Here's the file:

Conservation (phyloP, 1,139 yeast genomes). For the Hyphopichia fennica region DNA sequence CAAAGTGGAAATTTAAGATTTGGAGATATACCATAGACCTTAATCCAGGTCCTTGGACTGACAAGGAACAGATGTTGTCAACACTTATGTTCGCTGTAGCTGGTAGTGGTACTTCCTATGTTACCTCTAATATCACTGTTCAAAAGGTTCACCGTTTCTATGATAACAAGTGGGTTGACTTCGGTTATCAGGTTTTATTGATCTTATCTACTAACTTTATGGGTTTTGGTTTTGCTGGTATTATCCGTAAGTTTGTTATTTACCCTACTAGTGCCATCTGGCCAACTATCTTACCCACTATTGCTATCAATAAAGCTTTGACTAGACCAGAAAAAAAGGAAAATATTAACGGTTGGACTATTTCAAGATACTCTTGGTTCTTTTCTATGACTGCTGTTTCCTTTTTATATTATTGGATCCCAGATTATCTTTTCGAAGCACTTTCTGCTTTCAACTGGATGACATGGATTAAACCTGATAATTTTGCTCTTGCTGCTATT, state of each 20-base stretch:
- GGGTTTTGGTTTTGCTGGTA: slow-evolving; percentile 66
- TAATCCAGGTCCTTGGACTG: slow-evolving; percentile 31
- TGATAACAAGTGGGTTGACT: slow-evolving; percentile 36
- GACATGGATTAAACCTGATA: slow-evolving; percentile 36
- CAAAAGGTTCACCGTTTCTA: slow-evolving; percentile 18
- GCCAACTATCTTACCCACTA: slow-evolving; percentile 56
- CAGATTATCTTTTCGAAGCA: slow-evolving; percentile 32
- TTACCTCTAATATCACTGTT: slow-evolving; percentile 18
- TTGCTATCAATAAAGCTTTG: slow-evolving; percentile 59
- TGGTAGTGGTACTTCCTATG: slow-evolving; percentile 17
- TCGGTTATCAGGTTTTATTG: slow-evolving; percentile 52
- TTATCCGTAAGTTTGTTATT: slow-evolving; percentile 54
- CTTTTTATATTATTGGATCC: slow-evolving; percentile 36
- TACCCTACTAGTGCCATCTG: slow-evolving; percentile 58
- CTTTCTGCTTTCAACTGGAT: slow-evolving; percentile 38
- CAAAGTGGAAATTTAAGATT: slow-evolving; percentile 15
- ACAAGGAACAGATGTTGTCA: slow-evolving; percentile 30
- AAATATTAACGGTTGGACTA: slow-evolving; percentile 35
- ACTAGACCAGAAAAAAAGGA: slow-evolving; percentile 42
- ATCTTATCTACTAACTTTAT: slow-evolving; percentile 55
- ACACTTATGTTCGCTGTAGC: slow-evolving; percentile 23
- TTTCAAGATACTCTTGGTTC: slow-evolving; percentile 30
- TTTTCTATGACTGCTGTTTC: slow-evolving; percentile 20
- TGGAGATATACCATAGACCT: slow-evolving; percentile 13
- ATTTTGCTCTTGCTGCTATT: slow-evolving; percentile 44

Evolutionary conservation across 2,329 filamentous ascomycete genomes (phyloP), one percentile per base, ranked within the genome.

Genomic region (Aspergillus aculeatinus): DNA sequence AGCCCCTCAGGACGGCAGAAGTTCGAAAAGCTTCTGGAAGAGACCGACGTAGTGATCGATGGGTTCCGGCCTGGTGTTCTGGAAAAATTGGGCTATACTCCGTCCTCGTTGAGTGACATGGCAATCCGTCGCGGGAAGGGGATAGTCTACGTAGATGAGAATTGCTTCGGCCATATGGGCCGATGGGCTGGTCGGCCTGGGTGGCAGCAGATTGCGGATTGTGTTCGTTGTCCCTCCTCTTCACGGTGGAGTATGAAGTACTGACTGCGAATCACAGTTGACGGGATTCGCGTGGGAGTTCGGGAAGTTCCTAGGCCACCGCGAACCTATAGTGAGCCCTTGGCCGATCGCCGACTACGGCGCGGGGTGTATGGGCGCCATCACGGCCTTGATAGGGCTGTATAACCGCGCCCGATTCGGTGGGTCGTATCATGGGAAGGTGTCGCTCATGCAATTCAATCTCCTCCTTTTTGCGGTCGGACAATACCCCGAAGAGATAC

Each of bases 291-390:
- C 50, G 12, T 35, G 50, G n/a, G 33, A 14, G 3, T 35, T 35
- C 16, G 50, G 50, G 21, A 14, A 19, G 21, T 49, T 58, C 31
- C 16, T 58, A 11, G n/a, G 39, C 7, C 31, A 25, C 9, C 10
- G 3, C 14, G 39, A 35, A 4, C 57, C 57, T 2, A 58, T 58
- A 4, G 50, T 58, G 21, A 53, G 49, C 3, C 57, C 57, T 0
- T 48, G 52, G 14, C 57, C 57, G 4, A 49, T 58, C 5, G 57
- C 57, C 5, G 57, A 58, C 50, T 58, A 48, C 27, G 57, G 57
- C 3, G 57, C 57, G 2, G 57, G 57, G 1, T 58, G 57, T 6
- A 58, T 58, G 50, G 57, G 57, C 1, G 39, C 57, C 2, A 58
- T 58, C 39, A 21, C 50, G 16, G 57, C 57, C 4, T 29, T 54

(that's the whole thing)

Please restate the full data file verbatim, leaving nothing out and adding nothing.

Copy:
Conservation (phyloP, 1,139 yeast genomes). For the Hyphopichia fennica region DNA sequence CAAAGTGGAAATTTAAGATTTGGAGATATACCATAGACCTTAATCCAGGTCCTTGGACTGACAAGGAACAGATGTTGTCAACACTTATGTTCGCTGTAGCTGGTAGTGGTACTTCCTATGTTACCTCTAATATCACTGTTCAAAAGGTTCACCGTTTCTATGATAACAAGTGGGTTGACTTCGGTTATCAGGTTTTATTGATCTTATCTACTAACTTTATGGGTTTTGGTTTTGCTGGTATTATCCGTAAGTTTGTTATTTACCCTACTAGTGCCATCTGGCCAACTATCTTACCCACTATTGCTATCAATAAAGCTTTGACTAGACCAGAAAAAAAGGAAAATATTAACGGTTGGACTATTTCAAGATACTCTTGGTTCTTTTCTATGACTGCTGTTTCCTTTTTATATTATTGGATCCCAGATTATCTTTTCGAAGCACTTTCTGCTTTCAACTGGATGACATGGATTAAACCTGATAATTTTGCTCTTGCTGCTATT, state of each 20-base stretch:
- GGGTTTTGGTTTTGCTGGTA: slow-evolving; percentile 66
- TAATCCAGGTCCTTGGACTG: slow-evolving; percentile 31
- TGATAACAAGTGGGTTGACT: slow-evolving; percentile 36
- GACATGGATTAAACCTGATA: slow-evolving; percentile 36
- CAAAAGGTTCACCGTTTCTA: slow-evolving; percentile 18
- GCCAACTATCTTACCCACTA: slow-evolving; percentile 56
- CAGATTATCTTTTCGAAGCA: slow-evolving; percentile 32
- TTACCTCTAATATCACTGTT: slow-evolving; percentile 18
- TTGCTATCAATAAAGCTTTG: slow-evolving; percentile 59
- TGGTAGTGGTACTTCCTATG: slow-evolving; percentile 17
- TCGGTTATCAGGTTTTATTG: slow-evolving; percentile 52
- TTATCCGTAAGTTTGTTATT: slow-evolving; percentile 54
- CTTTTTATATTATTGGATCC: slow-evolving; percentile 36
- TACCCTACTAGTGCCATCTG: slow-evolving; percentile 58
- CTTTCTGCTTTCAACTGGAT: slow-evolving; percentile 38
- CAAAGTGGAAATTTAAGATT: slow-evolving; percentile 15
- ACAAGGAACAGATGTTGTCA: slow-evolving; percentile 30
- AAATATTAACGGTTGGACTA: slow-evolving; percentile 35
- ACTAGACCAGAAAAAAAGGA: slow-evolving; percentile 42
- ATCTTATCTACTAACTTTAT: slow-evolving; percentile 55
- ACACTTATGTTCGCTGTAGC: slow-evolving; percentile 23
- TTTCAAGATACTCTTGGTTC: slow-evolving; percentile 30
- TTTTCTATGACTGCTGTTTC: slow-evolving; percentile 20
- TGGAGATATACCATAGACCT: slow-evolving; percentile 13
- ATTTTGCTCTTGCTGCTATT: slow-evolving; percentile 44

Evolutionary conservation across 2,329 filamentous ascomycete genomes (phyloP), one percentile per base, ranked within the genome.

Genomic region (Aspergillus aculeatinus): DNA sequence AGCCCCTCAGGACGGCAGAAGTTCGAAAAGCTTCTGGAAGAGACCGACGTAGTGATCGATGGGTTCCGGCCTGGTGTTCTGGAAAAATTGGGCTATACTCCGTCCTCGTTGAGTGACATGGCAATCCGTCGCGGGAAGGGGATAGTCTACGTAGATGAGAATTGCTTCGGCCATATGGGCCGATGGGCTGGTCGGCCTGGGTGGCAGCAGATTGCGGATTGTGTTCGTTGTCCCTCCTCTTCACGGTGGAGTATGAAGTACTGACTGCGAATCACAGTTGACGGGATTCGCGTGGGAGTTCGGGAAGTTCCTAGGCCACCGCGAACCTATAGTGAGCCCTTGGCCGATCGCCGACTACGGCGCGGGGTGTATGGGCGCCATCACGGCCTTGATAGGGCTGTATAACCGCGCCCGATTCGGTGGGTCGTATCATGGGAAGGTGTCGCTCATGCAATTCAATCTCCTCCTTTTTGCGGTCGGACAATACCCCGAAGAGATAC

Each of bases 291-390:
- C 50, G 12, T 35, G 50, G n/a, G 33, A 14, G 3, T 35, T 35
- C 16, G 50, G 50, G 21, A 14, A 19, G 21, T 49, T 58, C 31
- C 16, T 58, A 11, G n/a, G 39, C 7, C 31, A 25, C 9, C 10
- G 3, C 14, G 39, A 35, A 4, C 57, C 57, T 2, A 58, T 58
- A 4, G 50, T 58, G 21, A 53, G 49, C 3, C 57, C 57, T 0
- T 48, G 52, G 14, C 57, C 57, G 4, A 49, T 58, C 5, G 57
- C 57, C 5, G 57, A 58, C 50, T 58, A 48, C 27, G 57, G 57
- C 3, G 57, C 57, G 2, G 57, G 57, G 1, T 58, G 57, T 6
- A 58, T 58, G 50, G 57, G 57, C 1, G 39, C 57, C 2, A 58
- T 58, C 39, A 21, C 50, G 16, G 57, C 57, C 4, T 29, T 54